The likelihood that Formula One will reverse its decision to reinstate this season's Bahrain Grand Prix is growing after another day in which the sport was subjected to some scathing public criticism.
There was almost universal condemnation for the extraordinary performance of Jean Todt, the president of the FIA governing body, who insisted the situation in Bahrain is currently stable and peaceful – an opinion that appeared to be based solely on a simplistic report compiled by an FIA Commissioner after a two-day visit organised and supervised by government officials.
The former FIA president Max Mosley led the ridicule. "The gentleman [the FIA] sent [was] a very, very nice man called [Carlos] Gracia who speaks no English and as far as I know, speaks no Arabic," Mosley said.
"He was then taken around by representatives of the government and had no knowledge of what was really going on, and above all he didn't ask to see the people whom a human-rights lawyer would like to see."
Throughout the day Avaaz, the New York-based organisation which uses the internet to harness support for human- rights campaigns all over the world, enjoyed a huge surge in backing for its call to the teams to refuse to travel to the Gulf state. By mid-afternoon some 440,000 people had signed an online petition asking the teams to make a public declaration that they would not race.
Amnesty International also listed a series of human-rights violations linked to the civil unrest which it said were continuing in Bahrain, including arrests, trials, death sentences, job dismissals and abuse by the security services.
Many fans contacted the BBC to express anger and in some cases disgust. An official spokesperson for the broadcaster confirmed it was planning to cover the race as normal on its new 30 October date, saying: "As the race [was] officially sanctioned by the FIA we would expect to cover the event as part of our contractual obligations. However, we are in regular communication with the FIA and will be monitoring the situation closely."
While the teams have still to make a direct response to the Avaaz petition, and are unlikely to do so, the sport is clearly exploring ways of avoiding going to Bahrain without explicitly linking the withdrawal to the issue of human rights.
The Formula One Teams Association (Fota) yesterday wrote privately to the FIA, Bernie Ecclestone's Formula One Management and the Bahrain GP organisers, making clear its members did not want to race there on 30 October and asking that the new India GP be returned to that date, which it originally held in the calendar.
In its letter Fota, which represents all the teams on the grid with the exception of Hispania, indicated it was willing to discuss a future date when the race could be rescheduled. However, Mosley pointed out that under FIA regulations, changes in the calendar of races require the written agreement of every team.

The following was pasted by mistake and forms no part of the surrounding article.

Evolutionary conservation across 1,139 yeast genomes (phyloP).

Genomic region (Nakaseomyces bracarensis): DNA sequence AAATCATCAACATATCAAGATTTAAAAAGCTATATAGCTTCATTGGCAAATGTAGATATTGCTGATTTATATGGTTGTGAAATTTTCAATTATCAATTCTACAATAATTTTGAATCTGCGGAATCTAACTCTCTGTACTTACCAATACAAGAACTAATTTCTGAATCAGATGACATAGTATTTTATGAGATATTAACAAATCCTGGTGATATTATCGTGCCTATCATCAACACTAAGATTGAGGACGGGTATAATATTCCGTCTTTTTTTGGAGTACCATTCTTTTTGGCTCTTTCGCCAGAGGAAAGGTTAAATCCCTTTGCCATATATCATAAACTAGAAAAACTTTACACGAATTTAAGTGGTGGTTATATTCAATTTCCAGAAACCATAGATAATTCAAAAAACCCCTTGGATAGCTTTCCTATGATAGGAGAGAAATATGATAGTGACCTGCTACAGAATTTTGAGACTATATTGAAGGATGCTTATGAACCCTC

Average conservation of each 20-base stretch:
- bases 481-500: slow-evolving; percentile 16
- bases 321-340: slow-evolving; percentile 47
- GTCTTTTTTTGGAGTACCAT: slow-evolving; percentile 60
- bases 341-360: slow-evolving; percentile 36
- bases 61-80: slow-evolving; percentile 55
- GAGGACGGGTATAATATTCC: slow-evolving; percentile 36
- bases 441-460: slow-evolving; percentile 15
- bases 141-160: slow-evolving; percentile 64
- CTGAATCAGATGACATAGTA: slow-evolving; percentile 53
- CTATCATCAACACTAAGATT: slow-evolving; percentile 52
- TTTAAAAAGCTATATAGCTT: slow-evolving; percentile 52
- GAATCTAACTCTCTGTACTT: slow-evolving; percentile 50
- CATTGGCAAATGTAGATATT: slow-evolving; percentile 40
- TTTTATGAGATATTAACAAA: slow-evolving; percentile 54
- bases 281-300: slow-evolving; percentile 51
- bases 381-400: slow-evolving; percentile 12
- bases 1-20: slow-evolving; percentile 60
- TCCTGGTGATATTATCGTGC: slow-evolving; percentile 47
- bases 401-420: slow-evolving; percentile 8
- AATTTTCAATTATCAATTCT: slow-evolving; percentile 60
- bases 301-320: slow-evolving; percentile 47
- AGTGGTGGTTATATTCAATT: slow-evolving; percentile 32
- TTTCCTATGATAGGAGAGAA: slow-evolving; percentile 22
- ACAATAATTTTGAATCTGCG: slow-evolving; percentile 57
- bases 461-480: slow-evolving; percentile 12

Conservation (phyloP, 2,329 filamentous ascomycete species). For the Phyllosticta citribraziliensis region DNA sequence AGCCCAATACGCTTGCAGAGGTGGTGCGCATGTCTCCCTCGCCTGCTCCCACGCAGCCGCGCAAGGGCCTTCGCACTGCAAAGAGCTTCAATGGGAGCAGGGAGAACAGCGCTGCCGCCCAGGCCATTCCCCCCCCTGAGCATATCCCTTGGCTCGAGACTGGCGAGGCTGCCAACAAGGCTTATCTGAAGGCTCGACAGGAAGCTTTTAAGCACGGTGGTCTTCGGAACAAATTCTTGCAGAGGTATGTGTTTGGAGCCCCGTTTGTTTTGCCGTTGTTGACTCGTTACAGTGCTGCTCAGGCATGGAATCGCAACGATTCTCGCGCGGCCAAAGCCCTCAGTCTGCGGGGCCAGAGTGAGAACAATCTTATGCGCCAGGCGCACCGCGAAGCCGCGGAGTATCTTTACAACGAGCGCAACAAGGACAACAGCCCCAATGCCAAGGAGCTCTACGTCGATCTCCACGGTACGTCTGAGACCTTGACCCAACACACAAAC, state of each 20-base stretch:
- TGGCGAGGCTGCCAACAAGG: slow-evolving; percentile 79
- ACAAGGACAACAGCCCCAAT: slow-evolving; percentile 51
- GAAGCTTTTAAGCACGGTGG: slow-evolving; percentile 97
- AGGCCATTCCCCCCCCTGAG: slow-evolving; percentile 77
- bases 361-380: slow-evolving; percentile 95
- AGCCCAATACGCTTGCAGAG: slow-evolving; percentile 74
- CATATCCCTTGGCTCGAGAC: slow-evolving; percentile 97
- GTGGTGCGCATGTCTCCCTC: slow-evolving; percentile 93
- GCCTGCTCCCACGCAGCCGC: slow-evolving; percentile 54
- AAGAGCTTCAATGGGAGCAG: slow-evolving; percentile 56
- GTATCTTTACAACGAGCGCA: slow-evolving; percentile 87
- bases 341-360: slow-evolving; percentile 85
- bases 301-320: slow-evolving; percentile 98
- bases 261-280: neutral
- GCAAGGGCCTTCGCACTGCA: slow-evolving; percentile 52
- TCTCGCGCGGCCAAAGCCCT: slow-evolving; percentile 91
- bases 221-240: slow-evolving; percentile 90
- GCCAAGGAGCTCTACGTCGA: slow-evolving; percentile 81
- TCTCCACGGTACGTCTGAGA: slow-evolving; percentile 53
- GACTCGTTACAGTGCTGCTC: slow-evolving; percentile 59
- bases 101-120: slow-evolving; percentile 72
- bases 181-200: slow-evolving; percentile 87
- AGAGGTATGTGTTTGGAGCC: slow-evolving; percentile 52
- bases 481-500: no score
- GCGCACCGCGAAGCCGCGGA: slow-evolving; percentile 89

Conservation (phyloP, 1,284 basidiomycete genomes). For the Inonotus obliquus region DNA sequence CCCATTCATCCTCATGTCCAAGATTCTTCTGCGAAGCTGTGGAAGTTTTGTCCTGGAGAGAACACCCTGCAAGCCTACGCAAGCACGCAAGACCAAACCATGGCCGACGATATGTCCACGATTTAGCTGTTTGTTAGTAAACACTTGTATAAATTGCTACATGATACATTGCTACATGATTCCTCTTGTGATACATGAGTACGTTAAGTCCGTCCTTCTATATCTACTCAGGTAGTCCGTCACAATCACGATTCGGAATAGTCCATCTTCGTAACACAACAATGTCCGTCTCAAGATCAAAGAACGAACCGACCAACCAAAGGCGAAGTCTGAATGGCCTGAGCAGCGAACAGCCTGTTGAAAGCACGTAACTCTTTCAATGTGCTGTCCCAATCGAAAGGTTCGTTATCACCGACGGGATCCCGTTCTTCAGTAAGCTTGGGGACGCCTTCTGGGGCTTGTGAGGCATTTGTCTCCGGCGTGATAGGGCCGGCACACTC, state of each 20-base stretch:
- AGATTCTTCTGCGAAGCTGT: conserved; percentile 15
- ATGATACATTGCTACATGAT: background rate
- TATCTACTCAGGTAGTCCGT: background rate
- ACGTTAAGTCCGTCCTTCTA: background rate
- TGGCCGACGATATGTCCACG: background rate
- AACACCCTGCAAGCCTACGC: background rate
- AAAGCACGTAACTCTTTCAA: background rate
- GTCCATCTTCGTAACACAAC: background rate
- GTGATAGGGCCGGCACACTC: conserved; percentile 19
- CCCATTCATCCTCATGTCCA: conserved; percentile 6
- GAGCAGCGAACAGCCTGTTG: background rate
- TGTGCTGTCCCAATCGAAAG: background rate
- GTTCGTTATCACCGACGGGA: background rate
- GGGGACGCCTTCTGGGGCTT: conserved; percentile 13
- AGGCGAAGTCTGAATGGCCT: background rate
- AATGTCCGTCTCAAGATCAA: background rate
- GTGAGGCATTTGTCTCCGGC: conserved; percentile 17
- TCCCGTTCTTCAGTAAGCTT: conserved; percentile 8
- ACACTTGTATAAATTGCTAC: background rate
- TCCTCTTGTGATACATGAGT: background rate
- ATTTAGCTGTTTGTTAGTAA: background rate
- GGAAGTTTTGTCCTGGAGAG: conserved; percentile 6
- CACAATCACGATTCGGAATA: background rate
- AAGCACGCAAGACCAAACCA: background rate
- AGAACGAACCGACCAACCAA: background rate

"I don't believe that is going to be forthcoming," Mosley said. "I will be astonished if the event goes ahead. I don't think it will happen."
Earlier in the day Ecclestone himself indicated that the race, which was originally scheduled as the season-opener in March, should now be moved to 4 December "and if things are safe and well, then that is fine, we can go..."
What amount to delaying tactics have already been condemned by Mark Webber, so far the only driver on the grid prepared to voice an opinion.
"The sport should have taken a much firmer stance earlier this year rather than constantly delaying its decision in hope of being able to reschedule it in 2011," wrote the Australian on his personal website after news of the race's reinstatement first emerged.
"It would have sent a very clear message about F1's position on something as fundamental as human rights and how it deals with moral issues. Like it or not, F1 and sport in general isn't above having a social responsibility and conscience. I hope F1 is able to return to Bahrain eventually but now isn't the right time."
It has not helped Todt's credibility that his son Nicolas's ART Grand Prix team – which explored the possibility of entering Formula One for the 2011 season before ultimately failing to secure sufficient backing – is 30 per cent funded by the Crown Prince of Bahrain.
Sheikh Mohammed Bin Essa Al-Khalifa, the head of the Bahrain Economic Development Board, continued to insist that staging the race would help unite the country.
Sheikh Mohammed said: "There is a long way between now and then [30 October] and we're confident that by the time the race comes around we'll have addressed a lot of the issues.
"The grand prix is a uniting force and that is the view of the majority of people in Bahrain, including the opposition."
But the former world champion Damon Hill, who yesterday announced he was stepping down as president of the British Racing Drivers Club, which owns Silverstone, said F1 had missed a chance to voice its concerns over the ongoing situation in Bahrain.
Last night Ecclestone appeared to reassert his support for the race going ahead. He told ITV News: "Oh let's see if there's peace and quiet [in Bahrain]. We are happy to be there. Delighted."